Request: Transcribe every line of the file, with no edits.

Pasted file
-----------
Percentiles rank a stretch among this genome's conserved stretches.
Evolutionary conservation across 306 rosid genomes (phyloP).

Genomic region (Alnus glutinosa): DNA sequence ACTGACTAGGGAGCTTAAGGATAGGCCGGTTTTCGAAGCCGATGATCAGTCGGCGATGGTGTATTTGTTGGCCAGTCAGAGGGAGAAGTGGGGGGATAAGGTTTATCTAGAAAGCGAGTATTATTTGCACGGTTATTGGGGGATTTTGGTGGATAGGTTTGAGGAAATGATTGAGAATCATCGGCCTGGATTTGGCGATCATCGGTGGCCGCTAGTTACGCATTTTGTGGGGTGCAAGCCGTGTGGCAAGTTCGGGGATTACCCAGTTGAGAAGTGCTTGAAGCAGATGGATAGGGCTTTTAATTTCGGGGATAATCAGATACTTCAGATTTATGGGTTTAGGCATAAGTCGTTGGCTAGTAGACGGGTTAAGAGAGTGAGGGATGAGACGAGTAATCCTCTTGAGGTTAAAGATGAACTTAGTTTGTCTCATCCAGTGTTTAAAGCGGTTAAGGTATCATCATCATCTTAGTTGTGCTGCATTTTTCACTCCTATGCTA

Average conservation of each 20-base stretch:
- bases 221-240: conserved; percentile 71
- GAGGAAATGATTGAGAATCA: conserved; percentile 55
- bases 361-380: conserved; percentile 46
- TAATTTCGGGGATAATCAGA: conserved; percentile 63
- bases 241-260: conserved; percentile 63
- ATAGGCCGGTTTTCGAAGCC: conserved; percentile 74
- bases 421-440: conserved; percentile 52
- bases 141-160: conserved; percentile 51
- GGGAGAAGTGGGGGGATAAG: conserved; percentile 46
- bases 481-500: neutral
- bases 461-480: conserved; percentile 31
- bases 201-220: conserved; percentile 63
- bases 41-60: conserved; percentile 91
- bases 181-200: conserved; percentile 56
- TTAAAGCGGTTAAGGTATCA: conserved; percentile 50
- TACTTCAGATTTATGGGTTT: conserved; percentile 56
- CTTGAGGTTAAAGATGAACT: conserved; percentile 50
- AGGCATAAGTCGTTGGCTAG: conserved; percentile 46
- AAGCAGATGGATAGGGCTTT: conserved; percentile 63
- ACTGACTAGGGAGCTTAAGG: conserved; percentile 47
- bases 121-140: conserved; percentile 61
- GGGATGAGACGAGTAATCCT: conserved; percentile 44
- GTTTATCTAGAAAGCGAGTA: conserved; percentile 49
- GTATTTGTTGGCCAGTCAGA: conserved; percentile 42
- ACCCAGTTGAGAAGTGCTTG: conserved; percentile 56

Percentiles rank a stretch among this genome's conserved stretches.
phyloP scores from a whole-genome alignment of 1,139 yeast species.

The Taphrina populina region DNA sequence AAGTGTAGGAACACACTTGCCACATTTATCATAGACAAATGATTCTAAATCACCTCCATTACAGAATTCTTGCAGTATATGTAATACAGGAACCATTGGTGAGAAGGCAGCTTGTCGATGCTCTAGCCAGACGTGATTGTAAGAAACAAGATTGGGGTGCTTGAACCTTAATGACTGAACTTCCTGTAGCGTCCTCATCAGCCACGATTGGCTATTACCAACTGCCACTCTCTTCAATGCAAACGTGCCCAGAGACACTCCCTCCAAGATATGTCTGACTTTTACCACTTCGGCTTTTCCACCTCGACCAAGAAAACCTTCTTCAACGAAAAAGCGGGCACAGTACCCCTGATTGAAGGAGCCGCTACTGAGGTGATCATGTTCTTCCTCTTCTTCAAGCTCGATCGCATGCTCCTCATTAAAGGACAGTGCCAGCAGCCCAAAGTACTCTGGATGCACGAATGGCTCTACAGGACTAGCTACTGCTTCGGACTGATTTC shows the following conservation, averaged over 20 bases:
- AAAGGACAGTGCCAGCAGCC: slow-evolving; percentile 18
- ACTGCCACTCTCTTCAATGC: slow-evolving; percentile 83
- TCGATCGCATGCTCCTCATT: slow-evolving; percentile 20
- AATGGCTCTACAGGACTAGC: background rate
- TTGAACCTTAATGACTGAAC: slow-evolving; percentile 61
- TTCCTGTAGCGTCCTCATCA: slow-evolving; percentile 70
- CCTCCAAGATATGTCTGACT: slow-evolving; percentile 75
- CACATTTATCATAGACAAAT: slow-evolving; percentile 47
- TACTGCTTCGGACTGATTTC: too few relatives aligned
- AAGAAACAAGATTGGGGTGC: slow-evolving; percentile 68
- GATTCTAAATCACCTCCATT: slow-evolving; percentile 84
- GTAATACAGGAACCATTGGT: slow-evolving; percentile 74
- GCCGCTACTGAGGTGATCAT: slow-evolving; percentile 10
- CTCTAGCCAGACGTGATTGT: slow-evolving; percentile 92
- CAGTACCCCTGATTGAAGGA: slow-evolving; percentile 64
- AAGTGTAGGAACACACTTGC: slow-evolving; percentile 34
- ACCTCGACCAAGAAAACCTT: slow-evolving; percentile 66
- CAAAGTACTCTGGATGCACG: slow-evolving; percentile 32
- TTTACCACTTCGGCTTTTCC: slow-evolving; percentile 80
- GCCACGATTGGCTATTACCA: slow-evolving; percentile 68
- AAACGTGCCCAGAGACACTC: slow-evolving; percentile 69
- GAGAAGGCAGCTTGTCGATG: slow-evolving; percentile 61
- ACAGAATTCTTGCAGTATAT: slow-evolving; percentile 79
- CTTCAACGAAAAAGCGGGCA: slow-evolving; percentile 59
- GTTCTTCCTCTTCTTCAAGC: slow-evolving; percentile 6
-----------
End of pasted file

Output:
Percentiles rank a stretch among this genome's conserved stretches.
Evolutionary conservation across 306 rosid genomes (phyloP).

Genomic region (Alnus glutinosa): DNA sequence ACTGACTAGGGAGCTTAAGGATAGGCCGGTTTTCGAAGCCGATGATCAGTCGGCGATGGTGTATTTGTTGGCCAGTCAGAGGGAGAAGTGGGGGGATAAGGTTTATCTAGAAAGCGAGTATTATTTGCACGGTTATTGGGGGATTTTGGTGGATAGGTTTGAGGAAATGATTGAGAATCATCGGCCTGGATTTGGCGATCATCGGTGGCCGCTAGTTACGCATTTTGTGGGGTGCAAGCCGTGTGGCAAGTTCGGGGATTACCCAGTTGAGAAGTGCTTGAAGCAGATGGATAGGGCTTTTAATTTCGGGGATAATCAGATACTTCAGATTTATGGGTTTAGGCATAAGTCGTTGGCTAGTAGACGGGTTAAGAGAGTGAGGGATGAGACGAGTAATCCTCTTGAGGTTAAAGATGAACTTAGTTTGTCTCATCCAGTGTTTAAAGCGGTTAAGGTATCATCATCATCTTAGTTGTGCTGCATTTTTCACTCCTATGCTA

Average conservation of each 20-base stretch:
- bases 221-240: conserved; percentile 71
- GAGGAAATGATTGAGAATCA: conserved; percentile 55
- bases 361-380: conserved; percentile 46
- TAATTTCGGGGATAATCAGA: conserved; percentile 63
- bases 241-260: conserved; percentile 63
- ATAGGCCGGTTTTCGAAGCC: conserved; percentile 74
- bases 421-440: conserved; percentile 52
- bases 141-160: conserved; percentile 51
- GGGAGAAGTGGGGGGATAAG: conserved; percentile 46
- bases 481-500: neutral
- bases 461-480: conserved; percentile 31
- bases 201-220: conserved; percentile 63
- bases 41-60: conserved; percentile 91
- bases 181-200: conserved; percentile 56
- TTAAAGCGGTTAAGGTATCA: conserved; percentile 50
- TACTTCAGATTTATGGGTTT: conserved; percentile 56
- CTTGAGGTTAAAGATGAACT: conserved; percentile 50
- AGGCATAAGTCGTTGGCTAG: conserved; percentile 46
- AAGCAGATGGATAGGGCTTT: conserved; percentile 63
- ACTGACTAGGGAGCTTAAGG: conserved; percentile 47
- bases 121-140: conserved; percentile 61
- GGGATGAGACGAGTAATCCT: conserved; percentile 44
- GTTTATCTAGAAAGCGAGTA: conserved; percentile 49
- GTATTTGTTGGCCAGTCAGA: conserved; percentile 42
- ACCCAGTTGAGAAGTGCTTG: conserved; percentile 56

Percentiles rank a stretch among this genome's conserved stretches.
phyloP scores from a whole-genome alignment of 1,139 yeast species.

The Taphrina populina region DNA sequence AAGTGTAGGAACACACTTGCCACATTTATCATAGACAAATGATTCTAAATCACCTCCATTACAGAATTCTTGCAGTATATGTAATACAGGAACCATTGGTGAGAAGGCAGCTTGTCGATGCTCTAGCCAGACGTGATTGTAAGAAACAAGATTGGGGTGCTTGAACCTTAATGACTGAACTTCCTGTAGCGTCCTCATCAGCCACGATTGGCTATTACCAACTGCCACTCTCTTCAATGCAAACGTGCCCAGAGACACTCCCTCCAAGATATGTCTGACTTTTACCACTTCGGCTTTTCCACCTCGACCAAGAAAACCTTCTTCAACGAAAAAGCGGGCACAGTACCCCTGATTGAAGGAGCCGCTACTGAGGTGATCATGTTCTTCCTCTTCTTCAAGCTCGATCGCATGCTCCTCATTAAAGGACAGTGCCAGCAGCCCAAAGTACTCTGGATGCACGAATGGCTCTACAGGACTAGCTACTGCTTCGGACTGATTTC shows the following conservation, averaged over 20 bases:
- AAAGGACAGTGCCAGCAGCC: slow-evolving; percentile 18
- ACTGCCACTCTCTTCAATGC: slow-evolving; percentile 83
- TCGATCGCATGCTCCTCATT: slow-evolving; percentile 20
- AATGGCTCTACAGGACTAGC: background rate
- TTGAACCTTAATGACTGAAC: slow-evolving; percentile 61
- TTCCTGTAGCGTCCTCATCA: slow-evolving; percentile 70
- CCTCCAAGATATGTCTGACT: slow-evolving; percentile 75
- CACATTTATCATAGACAAAT: slow-evolving; percentile 47
- TACTGCTTCGGACTGATTTC: too few relatives aligned
- AAGAAACAAGATTGGGGTGC: slow-evolving; percentile 68
- GATTCTAAATCACCTCCATT: slow-evolving; percentile 84
- GTAATACAGGAACCATTGGT: slow-evolving; percentile 74
- GCCGCTACTGAGGTGATCAT: slow-evolving; percentile 10
- CTCTAGCCAGACGTGATTGT: slow-evolving; percentile 92
- CAGTACCCCTGATTGAAGGA: slow-evolving; percentile 64
- AAGTGTAGGAACACACTTGC: slow-evolving; percentile 34
- ACCTCGACCAAGAAAACCTT: slow-evolving; percentile 66
- CAAAGTACTCTGGATGCACG: slow-evolving; percentile 32
- TTTACCACTTCGGCTTTTCC: slow-evolving; percentile 80
- GCCACGATTGGCTATTACCA: slow-evolving; percentile 68
- AAACGTGCCCAGAGACACTC: slow-evolving; percentile 69
- GAGAAGGCAGCTTGTCGATG: slow-evolving; percentile 61
- ACAGAATTCTTGCAGTATAT: slow-evolving; percentile 79
- CTTCAACGAAAAAGCGGGCA: slow-evolving; percentile 59
- GTTCTTCCTCTTCTTCAAGC: slow-evolving; percentile 6